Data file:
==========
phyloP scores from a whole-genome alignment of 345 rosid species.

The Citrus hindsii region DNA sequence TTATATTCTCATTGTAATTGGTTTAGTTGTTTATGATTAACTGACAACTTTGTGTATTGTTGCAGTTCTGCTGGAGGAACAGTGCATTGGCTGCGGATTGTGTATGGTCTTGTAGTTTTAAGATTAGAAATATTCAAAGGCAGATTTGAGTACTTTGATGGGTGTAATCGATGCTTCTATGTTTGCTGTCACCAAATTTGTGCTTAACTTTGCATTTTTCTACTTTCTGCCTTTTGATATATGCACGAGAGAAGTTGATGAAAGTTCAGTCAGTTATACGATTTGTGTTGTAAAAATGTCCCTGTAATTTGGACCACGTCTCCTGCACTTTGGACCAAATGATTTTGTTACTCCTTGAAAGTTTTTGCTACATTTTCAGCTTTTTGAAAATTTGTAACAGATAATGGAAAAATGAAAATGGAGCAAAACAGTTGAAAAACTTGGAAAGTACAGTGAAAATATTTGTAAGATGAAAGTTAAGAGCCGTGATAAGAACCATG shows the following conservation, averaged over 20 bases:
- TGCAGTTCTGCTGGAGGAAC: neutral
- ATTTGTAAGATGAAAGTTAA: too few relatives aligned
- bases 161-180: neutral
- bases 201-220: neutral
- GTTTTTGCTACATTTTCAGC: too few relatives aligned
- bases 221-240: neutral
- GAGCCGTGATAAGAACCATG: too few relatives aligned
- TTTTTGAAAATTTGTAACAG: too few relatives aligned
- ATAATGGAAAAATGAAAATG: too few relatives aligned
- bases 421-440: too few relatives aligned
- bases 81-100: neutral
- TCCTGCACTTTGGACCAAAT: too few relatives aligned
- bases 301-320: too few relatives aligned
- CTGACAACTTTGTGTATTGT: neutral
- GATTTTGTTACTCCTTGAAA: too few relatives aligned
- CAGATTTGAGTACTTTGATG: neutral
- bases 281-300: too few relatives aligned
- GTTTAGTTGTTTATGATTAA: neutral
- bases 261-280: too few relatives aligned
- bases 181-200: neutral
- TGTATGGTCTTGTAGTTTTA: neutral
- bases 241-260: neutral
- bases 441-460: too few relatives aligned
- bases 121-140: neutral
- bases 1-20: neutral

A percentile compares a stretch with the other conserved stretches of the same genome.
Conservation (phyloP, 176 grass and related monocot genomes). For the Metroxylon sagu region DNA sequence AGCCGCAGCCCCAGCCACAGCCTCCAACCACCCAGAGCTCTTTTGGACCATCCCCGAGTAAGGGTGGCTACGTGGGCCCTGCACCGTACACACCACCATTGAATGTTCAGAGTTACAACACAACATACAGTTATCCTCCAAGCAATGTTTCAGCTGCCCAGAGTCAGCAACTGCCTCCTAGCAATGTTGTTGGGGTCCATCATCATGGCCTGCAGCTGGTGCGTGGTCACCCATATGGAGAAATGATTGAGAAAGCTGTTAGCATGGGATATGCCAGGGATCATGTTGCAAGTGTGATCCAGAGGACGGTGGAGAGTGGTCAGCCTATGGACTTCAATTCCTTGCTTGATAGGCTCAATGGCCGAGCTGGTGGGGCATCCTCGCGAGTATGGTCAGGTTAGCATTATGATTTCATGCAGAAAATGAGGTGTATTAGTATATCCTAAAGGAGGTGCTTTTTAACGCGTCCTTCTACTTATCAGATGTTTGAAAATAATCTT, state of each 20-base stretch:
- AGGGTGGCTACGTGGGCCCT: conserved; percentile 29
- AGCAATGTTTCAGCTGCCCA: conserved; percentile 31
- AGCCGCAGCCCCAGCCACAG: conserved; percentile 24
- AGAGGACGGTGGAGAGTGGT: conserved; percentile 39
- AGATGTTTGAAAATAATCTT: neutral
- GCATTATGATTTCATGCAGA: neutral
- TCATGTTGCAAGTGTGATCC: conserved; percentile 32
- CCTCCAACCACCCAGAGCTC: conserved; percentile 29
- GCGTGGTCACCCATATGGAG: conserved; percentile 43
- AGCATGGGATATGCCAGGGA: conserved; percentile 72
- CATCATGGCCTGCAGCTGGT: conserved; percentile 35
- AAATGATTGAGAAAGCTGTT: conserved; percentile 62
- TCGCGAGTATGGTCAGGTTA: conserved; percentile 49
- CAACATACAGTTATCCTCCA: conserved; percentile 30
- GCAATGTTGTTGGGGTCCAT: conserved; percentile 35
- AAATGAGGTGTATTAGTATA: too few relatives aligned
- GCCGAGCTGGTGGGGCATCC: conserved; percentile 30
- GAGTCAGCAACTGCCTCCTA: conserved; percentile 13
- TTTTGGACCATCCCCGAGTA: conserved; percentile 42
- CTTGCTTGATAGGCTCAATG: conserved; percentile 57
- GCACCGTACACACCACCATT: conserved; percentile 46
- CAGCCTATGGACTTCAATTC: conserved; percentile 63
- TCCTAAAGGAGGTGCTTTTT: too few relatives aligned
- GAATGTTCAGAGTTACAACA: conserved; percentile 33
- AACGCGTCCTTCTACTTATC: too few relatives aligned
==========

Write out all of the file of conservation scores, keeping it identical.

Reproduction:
phyloP scores from a whole-genome alignment of 345 rosid species.

The Citrus hindsii region DNA sequence TTATATTCTCATTGTAATTGGTTTAGTTGTTTATGATTAACTGACAACTTTGTGTATTGTTGCAGTTCTGCTGGAGGAACAGTGCATTGGCTGCGGATTGTGTATGGTCTTGTAGTTTTAAGATTAGAAATATTCAAAGGCAGATTTGAGTACTTTGATGGGTGTAATCGATGCTTCTATGTTTGCTGTCACCAAATTTGTGCTTAACTTTGCATTTTTCTACTTTCTGCCTTTTGATATATGCACGAGAGAAGTTGATGAAAGTTCAGTCAGTTATACGATTTGTGTTGTAAAAATGTCCCTGTAATTTGGACCACGTCTCCTGCACTTTGGACCAAATGATTTTGTTACTCCTTGAAAGTTTTTGCTACATTTTCAGCTTTTTGAAAATTTGTAACAGATAATGGAAAAATGAAAATGGAGCAAAACAGTTGAAAAACTTGGAAAGTACAGTGAAAATATTTGTAAGATGAAAGTTAAGAGCCGTGATAAGAACCATG shows the following conservation, averaged over 20 bases:
- TGCAGTTCTGCTGGAGGAAC: neutral
- ATTTGTAAGATGAAAGTTAA: too few relatives aligned
- bases 161-180: neutral
- bases 201-220: neutral
- GTTTTTGCTACATTTTCAGC: too few relatives aligned
- bases 221-240: neutral
- GAGCCGTGATAAGAACCATG: too few relatives aligned
- TTTTTGAAAATTTGTAACAG: too few relatives aligned
- ATAATGGAAAAATGAAAATG: too few relatives aligned
- bases 421-440: too few relatives aligned
- bases 81-100: neutral
- TCCTGCACTTTGGACCAAAT: too few relatives aligned
- bases 301-320: too few relatives aligned
- CTGACAACTTTGTGTATTGT: neutral
- GATTTTGTTACTCCTTGAAA: too few relatives aligned
- CAGATTTGAGTACTTTGATG: neutral
- bases 281-300: too few relatives aligned
- GTTTAGTTGTTTATGATTAA: neutral
- bases 261-280: too few relatives aligned
- bases 181-200: neutral
- TGTATGGTCTTGTAGTTTTA: neutral
- bases 241-260: neutral
- bases 441-460: too few relatives aligned
- bases 121-140: neutral
- bases 1-20: neutral

A percentile compares a stretch with the other conserved stretches of the same genome.
Conservation (phyloP, 176 grass and related monocot genomes). For the Metroxylon sagu region DNA sequence AGCCGCAGCCCCAGCCACAGCCTCCAACCACCCAGAGCTCTTTTGGACCATCCCCGAGTAAGGGTGGCTACGTGGGCCCTGCACCGTACACACCACCATTGAATGTTCAGAGTTACAACACAACATACAGTTATCCTCCAAGCAATGTTTCAGCTGCCCAGAGTCAGCAACTGCCTCCTAGCAATGTTGTTGGGGTCCATCATCATGGCCTGCAGCTGGTGCGTGGTCACCCATATGGAGAAATGATTGAGAAAGCTGTTAGCATGGGATATGCCAGGGATCATGTTGCAAGTGTGATCCAGAGGACGGTGGAGAGTGGTCAGCCTATGGACTTCAATTCCTTGCTTGATAGGCTCAATGGCCGAGCTGGTGGGGCATCCTCGCGAGTATGGTCAGGTTAGCATTATGATTTCATGCAGAAAATGAGGTGTATTAGTATATCCTAAAGGAGGTGCTTTTTAACGCGTCCTTCTACTTATCAGATGTTTGAAAATAATCTT, state of each 20-base stretch:
- AGGGTGGCTACGTGGGCCCT: conserved; percentile 29
- AGCAATGTTTCAGCTGCCCA: conserved; percentile 31
- AGCCGCAGCCCCAGCCACAG: conserved; percentile 24
- AGAGGACGGTGGAGAGTGGT: conserved; percentile 39
- AGATGTTTGAAAATAATCTT: neutral
- GCATTATGATTTCATGCAGA: neutral
- TCATGTTGCAAGTGTGATCC: conserved; percentile 32
- CCTCCAACCACCCAGAGCTC: conserved; percentile 29
- GCGTGGTCACCCATATGGAG: conserved; percentile 43
- AGCATGGGATATGCCAGGGA: conserved; percentile 72
- CATCATGGCCTGCAGCTGGT: conserved; percentile 35
- AAATGATTGAGAAAGCTGTT: conserved; percentile 62
- TCGCGAGTATGGTCAGGTTA: conserved; percentile 49
- CAACATACAGTTATCCTCCA: conserved; percentile 30
- GCAATGTTGTTGGGGTCCAT: conserved; percentile 35
- AAATGAGGTGTATTAGTATA: too few relatives aligned
- GCCGAGCTGGTGGGGCATCC: conserved; percentile 30
- GAGTCAGCAACTGCCTCCTA: conserved; percentile 13
- TTTTGGACCATCCCCGAGTA: conserved; percentile 42
- CTTGCTTGATAGGCTCAATG: conserved; percentile 57
- GCACCGTACACACCACCATT: conserved; percentile 46
- CAGCCTATGGACTTCAATTC: conserved; percentile 63
- TCCTAAAGGAGGTGCTTTTT: too few relatives aligned
- GAATGTTCAGAGTTACAACA: conserved; percentile 33
- AACGCGTCCTTCTACTTATC: too few relatives aligned